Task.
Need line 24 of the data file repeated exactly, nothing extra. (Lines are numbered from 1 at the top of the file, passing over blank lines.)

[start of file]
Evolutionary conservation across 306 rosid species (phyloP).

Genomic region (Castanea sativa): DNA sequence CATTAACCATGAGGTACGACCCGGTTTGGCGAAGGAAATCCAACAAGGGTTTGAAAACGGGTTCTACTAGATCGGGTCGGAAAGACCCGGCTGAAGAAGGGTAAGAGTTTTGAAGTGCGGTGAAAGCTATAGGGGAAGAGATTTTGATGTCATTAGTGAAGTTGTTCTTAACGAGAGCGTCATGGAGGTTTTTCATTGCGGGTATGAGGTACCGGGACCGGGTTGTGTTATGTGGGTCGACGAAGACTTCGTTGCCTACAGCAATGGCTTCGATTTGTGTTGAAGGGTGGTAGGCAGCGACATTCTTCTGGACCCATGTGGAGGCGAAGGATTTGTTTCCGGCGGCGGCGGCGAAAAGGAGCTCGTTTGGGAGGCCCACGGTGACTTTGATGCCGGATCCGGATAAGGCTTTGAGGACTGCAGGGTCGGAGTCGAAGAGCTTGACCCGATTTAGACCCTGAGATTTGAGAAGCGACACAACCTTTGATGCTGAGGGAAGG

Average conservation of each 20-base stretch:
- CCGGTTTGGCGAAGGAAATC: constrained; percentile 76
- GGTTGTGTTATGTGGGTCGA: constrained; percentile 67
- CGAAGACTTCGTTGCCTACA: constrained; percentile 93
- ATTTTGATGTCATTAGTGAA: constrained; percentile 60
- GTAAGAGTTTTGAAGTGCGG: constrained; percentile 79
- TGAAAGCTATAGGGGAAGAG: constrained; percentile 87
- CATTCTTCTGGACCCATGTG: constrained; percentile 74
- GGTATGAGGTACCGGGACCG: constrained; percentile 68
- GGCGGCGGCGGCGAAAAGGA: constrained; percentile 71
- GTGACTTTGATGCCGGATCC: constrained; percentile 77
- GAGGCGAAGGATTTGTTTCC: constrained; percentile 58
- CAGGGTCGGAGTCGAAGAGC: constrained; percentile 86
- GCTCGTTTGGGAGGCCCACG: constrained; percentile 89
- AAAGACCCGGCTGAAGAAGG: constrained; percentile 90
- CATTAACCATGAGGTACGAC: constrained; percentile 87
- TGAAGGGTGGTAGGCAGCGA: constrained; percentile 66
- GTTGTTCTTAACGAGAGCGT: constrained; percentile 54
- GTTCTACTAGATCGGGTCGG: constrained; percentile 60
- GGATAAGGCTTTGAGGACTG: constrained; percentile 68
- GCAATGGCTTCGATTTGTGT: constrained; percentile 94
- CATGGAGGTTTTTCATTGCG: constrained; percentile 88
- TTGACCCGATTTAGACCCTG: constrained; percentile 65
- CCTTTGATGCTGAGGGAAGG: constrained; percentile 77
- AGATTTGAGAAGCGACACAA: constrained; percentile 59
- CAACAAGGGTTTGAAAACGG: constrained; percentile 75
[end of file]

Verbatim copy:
- CATGGAGGTTTTTCATTGCG: constrained; percentile 88